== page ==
I always thought of Lagers as a distinctly German invention (i.e. Red Oak Brewery's line of Bavarian-style lagers), but apparently strains of yeast used to make today's lagers can trace their heritage back to South America. The researchers suggest that some yeast from the New World made its way back to Europe and crossed with another strain, which was found to perform well under cooler temperatures. Of course it wasn't until the mid-1800s that Louis Pasteur discovered that yeast was the active ingredient in fermentation, so I imagine the crossing was accidental.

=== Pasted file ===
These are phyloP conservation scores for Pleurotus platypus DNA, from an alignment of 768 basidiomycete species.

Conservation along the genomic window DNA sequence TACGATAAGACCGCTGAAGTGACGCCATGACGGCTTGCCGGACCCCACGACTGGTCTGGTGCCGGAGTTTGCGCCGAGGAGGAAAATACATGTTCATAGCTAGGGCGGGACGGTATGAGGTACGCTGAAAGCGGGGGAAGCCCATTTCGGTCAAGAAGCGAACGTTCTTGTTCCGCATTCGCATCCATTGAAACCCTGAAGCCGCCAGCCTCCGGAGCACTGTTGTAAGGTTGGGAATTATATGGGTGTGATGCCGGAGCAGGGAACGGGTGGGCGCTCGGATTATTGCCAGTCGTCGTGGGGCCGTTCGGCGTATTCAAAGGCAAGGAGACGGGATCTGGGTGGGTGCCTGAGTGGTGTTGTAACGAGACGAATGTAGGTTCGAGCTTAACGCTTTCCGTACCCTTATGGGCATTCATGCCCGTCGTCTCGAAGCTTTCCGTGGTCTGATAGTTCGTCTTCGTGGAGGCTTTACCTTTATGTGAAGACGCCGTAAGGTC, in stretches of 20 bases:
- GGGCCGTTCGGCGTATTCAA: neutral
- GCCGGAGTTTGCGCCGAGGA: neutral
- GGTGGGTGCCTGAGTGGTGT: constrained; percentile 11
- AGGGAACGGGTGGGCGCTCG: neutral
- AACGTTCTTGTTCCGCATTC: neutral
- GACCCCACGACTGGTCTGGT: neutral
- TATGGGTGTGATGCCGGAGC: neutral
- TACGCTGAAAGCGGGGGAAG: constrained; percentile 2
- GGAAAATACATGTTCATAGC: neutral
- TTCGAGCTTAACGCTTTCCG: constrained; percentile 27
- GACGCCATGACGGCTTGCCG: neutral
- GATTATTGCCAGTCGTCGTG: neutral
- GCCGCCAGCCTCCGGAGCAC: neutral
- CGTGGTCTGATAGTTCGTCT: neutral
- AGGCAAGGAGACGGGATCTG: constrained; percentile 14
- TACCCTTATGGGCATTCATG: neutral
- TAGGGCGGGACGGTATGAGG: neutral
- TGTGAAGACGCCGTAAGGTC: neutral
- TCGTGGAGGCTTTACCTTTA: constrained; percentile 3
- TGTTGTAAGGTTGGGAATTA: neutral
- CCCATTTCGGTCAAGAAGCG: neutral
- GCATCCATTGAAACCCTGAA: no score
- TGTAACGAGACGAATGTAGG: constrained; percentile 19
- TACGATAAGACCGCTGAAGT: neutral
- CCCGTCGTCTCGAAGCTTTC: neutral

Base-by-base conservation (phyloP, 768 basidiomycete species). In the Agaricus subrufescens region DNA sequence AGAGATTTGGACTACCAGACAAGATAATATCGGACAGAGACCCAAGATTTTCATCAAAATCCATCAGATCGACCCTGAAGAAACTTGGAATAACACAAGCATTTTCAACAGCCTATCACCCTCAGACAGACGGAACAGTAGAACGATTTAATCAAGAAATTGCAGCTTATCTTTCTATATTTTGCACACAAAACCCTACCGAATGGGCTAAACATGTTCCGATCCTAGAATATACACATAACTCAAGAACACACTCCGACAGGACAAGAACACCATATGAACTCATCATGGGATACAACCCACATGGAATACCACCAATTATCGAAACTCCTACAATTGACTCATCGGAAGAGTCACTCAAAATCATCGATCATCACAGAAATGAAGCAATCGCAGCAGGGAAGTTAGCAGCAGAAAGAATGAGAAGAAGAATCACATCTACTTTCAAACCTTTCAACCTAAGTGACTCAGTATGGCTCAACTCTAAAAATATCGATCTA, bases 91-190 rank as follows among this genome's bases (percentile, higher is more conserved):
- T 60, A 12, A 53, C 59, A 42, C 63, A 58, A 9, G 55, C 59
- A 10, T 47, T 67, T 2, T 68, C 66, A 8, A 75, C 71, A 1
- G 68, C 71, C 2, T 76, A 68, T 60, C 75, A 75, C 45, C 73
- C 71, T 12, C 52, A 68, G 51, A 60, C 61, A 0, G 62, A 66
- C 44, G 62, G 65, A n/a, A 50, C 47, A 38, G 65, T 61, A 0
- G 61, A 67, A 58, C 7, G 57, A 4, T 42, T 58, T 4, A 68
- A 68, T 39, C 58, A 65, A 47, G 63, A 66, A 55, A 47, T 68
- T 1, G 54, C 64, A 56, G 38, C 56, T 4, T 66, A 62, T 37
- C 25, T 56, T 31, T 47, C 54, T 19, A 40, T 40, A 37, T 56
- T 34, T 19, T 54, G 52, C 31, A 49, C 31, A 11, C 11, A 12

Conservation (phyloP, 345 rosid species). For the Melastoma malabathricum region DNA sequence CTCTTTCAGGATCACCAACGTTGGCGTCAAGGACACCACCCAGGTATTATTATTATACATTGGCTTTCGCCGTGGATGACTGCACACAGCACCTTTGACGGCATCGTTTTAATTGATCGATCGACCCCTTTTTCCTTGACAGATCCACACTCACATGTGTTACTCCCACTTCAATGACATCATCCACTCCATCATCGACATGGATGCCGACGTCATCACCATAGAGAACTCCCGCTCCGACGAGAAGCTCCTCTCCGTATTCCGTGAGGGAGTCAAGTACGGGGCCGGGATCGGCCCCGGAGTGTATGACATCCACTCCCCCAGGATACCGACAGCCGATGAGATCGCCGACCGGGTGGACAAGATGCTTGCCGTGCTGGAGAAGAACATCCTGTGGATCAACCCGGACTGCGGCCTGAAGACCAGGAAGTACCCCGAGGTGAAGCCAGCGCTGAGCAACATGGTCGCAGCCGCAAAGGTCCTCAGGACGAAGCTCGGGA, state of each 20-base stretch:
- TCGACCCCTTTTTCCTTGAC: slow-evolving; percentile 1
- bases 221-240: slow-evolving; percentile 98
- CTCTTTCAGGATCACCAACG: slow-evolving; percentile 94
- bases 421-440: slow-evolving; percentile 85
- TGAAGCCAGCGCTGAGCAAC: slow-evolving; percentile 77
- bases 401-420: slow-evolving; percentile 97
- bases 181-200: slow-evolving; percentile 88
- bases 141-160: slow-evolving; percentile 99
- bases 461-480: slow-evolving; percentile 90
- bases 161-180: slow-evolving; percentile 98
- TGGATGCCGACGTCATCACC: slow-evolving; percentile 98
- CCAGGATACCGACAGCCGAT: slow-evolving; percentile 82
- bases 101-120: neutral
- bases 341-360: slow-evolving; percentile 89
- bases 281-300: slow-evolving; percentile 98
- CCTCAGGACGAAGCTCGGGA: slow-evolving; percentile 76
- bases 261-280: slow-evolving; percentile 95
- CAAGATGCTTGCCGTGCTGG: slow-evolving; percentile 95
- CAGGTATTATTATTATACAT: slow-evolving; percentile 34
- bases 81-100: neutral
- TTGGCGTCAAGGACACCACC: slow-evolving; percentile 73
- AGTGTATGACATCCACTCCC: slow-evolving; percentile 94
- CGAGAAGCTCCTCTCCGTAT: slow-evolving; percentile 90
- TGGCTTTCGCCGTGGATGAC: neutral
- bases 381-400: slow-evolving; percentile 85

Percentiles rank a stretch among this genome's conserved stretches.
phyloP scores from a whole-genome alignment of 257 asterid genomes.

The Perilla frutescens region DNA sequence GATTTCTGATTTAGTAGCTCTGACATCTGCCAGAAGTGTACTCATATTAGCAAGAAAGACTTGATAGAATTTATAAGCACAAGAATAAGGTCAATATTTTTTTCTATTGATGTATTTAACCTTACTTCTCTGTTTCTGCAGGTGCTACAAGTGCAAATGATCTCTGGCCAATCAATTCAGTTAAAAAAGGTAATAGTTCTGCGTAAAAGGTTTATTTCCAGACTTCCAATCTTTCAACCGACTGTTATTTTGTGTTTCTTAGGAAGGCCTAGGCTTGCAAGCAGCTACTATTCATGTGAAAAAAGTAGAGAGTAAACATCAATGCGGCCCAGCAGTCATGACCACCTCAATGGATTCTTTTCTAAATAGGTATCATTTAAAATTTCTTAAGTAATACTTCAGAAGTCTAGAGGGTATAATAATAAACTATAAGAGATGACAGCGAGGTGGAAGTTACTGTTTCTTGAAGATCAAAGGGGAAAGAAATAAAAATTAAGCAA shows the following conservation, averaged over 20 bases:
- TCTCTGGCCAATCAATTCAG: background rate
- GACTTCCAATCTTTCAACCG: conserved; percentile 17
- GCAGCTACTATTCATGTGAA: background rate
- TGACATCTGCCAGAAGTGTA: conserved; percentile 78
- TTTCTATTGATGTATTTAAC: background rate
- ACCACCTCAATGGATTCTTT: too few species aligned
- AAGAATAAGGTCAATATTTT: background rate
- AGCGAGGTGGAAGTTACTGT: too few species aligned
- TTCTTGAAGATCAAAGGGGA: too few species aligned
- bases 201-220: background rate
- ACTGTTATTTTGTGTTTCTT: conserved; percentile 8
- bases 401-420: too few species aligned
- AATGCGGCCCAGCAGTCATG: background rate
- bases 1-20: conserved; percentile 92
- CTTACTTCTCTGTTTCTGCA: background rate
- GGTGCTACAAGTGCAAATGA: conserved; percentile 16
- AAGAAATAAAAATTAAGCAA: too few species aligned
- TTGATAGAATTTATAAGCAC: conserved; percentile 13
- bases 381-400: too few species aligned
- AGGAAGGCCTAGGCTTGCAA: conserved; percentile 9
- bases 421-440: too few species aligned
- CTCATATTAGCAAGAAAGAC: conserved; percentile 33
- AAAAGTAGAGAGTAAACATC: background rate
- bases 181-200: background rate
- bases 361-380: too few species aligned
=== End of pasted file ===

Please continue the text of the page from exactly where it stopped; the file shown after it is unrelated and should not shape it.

Maybe an early New World explorer brewed some beer for the trip home and reused those some barrels for another batch when he got back to Europe? It could happen!